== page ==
Everyone complains about airline food, but I truly enjoyed the "last supper".
That's the dinner I had on the American Airlines flight over. Filet mignon,
potatoes, salad, salmon, sorbet and champagne: can't beat it. I guess I knew
that on my tight budget I had better enjoy it while I could. And I was
right. Don't tell any of the other Film Scouts but I have been saving my
baguette from breakfast to eat with my home made chicken salad for lunch.
Chicken salad, you say? Well, the flight attendants on American do this all
the time. While still in the US, you buy tins of chicken with flip tops,
pick up packages of mayo, salt and pepper at the local Burger King and then
if you want to get fancy you add a lunch pail size box of raisins. Voila!
Lunch is served on the balcony. Not exactly lunch on the terrace of the
Majestic, but serviceable. It helps to be able to buy a soda or a snack but
the stores in France have a unique philosophy: close when you want. Very
few shops post hours and even those are flexible. I learned this the hard
way. (Do I ever learn the easy way?) Planning to get a few things from the
little grocery next to the hotel for dinner, I ducked around the corner to
check out the menu of a friendly restaurant. After realizing that the menu
was out of my price range, I turned to see the grocery locked up for the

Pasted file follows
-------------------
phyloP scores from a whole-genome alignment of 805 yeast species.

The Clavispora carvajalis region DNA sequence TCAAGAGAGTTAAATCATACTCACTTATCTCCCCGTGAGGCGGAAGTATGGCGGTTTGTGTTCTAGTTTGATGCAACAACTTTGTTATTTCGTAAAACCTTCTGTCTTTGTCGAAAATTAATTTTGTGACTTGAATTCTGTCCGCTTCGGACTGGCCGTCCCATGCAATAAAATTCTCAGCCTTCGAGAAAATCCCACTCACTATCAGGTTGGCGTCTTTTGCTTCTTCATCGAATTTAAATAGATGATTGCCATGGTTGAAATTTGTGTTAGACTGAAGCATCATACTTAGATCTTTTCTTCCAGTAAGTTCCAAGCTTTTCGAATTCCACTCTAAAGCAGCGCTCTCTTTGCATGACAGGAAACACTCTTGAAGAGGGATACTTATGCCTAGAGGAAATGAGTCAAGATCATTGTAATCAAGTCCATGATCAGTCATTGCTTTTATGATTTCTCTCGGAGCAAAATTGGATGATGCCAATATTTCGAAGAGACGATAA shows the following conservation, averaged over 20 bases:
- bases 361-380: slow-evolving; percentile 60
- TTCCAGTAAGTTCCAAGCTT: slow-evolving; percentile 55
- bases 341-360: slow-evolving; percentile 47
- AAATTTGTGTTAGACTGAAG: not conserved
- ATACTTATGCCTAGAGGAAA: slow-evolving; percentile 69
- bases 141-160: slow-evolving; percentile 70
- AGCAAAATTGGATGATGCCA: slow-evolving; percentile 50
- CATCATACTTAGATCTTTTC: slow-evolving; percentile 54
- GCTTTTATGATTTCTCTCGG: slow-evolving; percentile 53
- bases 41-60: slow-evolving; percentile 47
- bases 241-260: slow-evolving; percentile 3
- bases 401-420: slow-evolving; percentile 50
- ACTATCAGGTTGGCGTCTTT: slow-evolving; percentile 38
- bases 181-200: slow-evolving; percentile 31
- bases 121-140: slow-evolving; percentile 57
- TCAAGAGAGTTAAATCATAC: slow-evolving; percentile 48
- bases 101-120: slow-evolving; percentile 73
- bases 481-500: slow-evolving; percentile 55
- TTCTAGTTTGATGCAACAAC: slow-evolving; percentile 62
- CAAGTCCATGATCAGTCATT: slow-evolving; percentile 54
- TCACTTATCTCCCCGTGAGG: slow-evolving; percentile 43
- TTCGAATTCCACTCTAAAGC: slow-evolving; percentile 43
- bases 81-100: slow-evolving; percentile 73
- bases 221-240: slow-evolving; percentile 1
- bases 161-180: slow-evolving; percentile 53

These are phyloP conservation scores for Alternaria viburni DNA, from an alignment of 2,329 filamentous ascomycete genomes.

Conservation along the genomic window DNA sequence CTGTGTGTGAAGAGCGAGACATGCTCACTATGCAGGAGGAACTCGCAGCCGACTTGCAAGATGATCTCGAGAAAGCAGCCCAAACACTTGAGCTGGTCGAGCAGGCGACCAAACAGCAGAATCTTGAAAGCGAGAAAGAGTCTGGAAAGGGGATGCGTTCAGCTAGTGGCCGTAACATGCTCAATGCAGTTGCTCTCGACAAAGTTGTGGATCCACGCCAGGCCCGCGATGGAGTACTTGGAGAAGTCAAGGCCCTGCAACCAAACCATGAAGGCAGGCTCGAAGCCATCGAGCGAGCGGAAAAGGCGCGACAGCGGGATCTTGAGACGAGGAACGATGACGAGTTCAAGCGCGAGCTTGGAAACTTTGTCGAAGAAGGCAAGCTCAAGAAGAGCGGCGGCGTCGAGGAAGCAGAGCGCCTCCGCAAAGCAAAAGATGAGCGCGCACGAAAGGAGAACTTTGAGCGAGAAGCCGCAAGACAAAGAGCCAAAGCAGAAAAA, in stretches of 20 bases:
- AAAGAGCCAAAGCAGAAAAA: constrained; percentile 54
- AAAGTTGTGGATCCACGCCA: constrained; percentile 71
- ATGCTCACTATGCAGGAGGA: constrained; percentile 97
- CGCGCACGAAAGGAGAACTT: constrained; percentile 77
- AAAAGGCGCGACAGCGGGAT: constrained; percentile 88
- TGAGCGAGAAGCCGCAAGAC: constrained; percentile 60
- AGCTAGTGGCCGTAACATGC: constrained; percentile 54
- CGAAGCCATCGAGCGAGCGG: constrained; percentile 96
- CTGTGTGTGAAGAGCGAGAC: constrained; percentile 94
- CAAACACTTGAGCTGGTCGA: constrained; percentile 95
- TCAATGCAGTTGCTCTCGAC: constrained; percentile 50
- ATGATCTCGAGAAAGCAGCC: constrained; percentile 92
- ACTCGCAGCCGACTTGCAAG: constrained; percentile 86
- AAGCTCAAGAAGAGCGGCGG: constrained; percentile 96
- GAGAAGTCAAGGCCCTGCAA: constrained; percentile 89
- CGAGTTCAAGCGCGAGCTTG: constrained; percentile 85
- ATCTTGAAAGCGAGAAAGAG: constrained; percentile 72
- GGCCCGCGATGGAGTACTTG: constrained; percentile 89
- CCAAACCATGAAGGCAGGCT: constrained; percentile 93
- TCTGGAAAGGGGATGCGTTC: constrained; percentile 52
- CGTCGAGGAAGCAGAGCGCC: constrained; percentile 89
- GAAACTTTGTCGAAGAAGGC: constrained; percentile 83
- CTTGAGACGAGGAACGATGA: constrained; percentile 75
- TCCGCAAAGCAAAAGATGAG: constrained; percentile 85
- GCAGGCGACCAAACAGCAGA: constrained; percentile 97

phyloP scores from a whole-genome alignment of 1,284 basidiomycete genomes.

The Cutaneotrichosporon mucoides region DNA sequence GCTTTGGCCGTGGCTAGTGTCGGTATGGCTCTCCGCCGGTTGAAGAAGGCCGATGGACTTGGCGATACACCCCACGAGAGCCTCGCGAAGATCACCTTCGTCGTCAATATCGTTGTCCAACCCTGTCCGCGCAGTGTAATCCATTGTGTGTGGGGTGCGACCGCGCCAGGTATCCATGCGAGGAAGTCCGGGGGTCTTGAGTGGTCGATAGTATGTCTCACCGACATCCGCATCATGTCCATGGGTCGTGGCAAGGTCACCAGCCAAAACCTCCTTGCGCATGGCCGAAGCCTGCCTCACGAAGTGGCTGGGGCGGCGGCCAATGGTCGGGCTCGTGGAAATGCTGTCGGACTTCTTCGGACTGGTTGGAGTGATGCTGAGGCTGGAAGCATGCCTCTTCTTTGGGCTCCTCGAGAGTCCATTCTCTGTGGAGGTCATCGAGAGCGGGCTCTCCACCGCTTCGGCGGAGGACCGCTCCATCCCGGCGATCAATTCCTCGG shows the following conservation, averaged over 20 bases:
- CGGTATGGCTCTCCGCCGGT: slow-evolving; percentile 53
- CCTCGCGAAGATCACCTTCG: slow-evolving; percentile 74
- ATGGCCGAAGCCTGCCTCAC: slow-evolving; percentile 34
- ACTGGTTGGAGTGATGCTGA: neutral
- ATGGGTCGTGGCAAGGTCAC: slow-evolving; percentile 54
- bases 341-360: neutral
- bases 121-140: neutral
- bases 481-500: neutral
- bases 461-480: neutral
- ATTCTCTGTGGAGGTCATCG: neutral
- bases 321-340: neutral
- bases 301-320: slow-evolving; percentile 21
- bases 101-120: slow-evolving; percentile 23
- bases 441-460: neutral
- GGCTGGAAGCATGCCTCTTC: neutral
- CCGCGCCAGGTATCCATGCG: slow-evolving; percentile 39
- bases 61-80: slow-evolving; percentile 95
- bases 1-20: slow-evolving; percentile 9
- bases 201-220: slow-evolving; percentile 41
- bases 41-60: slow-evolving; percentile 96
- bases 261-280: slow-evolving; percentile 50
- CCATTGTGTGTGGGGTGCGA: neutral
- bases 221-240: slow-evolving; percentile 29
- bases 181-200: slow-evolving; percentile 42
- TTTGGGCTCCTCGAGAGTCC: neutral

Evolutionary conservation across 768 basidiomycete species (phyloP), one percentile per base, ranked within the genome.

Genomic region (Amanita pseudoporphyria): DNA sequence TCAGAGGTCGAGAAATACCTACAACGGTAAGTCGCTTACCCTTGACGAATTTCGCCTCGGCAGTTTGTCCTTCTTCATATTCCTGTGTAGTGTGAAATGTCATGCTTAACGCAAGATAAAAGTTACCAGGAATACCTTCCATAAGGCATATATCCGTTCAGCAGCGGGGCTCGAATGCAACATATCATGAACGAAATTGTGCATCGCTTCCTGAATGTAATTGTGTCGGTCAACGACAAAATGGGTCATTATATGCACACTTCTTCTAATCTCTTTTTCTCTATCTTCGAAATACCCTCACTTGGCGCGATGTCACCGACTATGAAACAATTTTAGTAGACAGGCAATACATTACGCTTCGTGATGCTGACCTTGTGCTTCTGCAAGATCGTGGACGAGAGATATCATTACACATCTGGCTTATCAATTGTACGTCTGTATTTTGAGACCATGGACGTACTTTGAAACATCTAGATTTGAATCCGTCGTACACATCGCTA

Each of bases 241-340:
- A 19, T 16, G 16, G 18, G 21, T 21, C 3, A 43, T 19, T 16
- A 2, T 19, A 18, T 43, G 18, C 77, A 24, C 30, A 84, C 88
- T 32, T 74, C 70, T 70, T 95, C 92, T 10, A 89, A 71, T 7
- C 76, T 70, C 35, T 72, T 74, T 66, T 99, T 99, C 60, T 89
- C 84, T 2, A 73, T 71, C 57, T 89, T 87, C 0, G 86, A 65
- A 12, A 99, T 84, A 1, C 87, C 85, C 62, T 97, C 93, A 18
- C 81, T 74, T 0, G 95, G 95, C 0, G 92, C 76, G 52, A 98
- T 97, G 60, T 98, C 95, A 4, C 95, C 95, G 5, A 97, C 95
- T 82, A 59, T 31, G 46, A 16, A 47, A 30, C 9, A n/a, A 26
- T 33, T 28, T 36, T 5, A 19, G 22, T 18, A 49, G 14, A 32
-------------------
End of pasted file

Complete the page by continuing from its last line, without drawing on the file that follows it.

night. But there are lots of Vietnamese-Chinese places with reasonable
prices and to my delight, great food.
Across the street from the Hotel Touring is the Cafe Casanova, home away from
home. They serve European pizza which resembles a communion wafer with
tomato sauce and cheese. If you want extras, stay away from the olives. We
must add sugar to ours, because the ones here are very bitter. But the staff
is very accepting of my lack of French. Oh, I've given up asking questions
in French, because people tend to answer in French. And how am I supposed to
understand that? Gad, I sound like the ugly American!
All the Film Scouts went to Cafe Roma for our second staff meeting which
provided me with a chance to try the Veal Milanese. In Germany we called it
Schnitzel, which is breaded veal. Henri poured the wine, everyone recounted
their computer troubles with signing on, and I savored every bite. Looking
out on the plaza at all the fashionable folks, I couldn't help but remember
what my Dad used to say when finishing a great meal, "Wonder what the poor
folks are up to tonight!?" Well Dad, we are having chicken salad, on the
Back to Cannes Film Festival Diaries
Suggestions? Comments? Fill out our Feedback Form.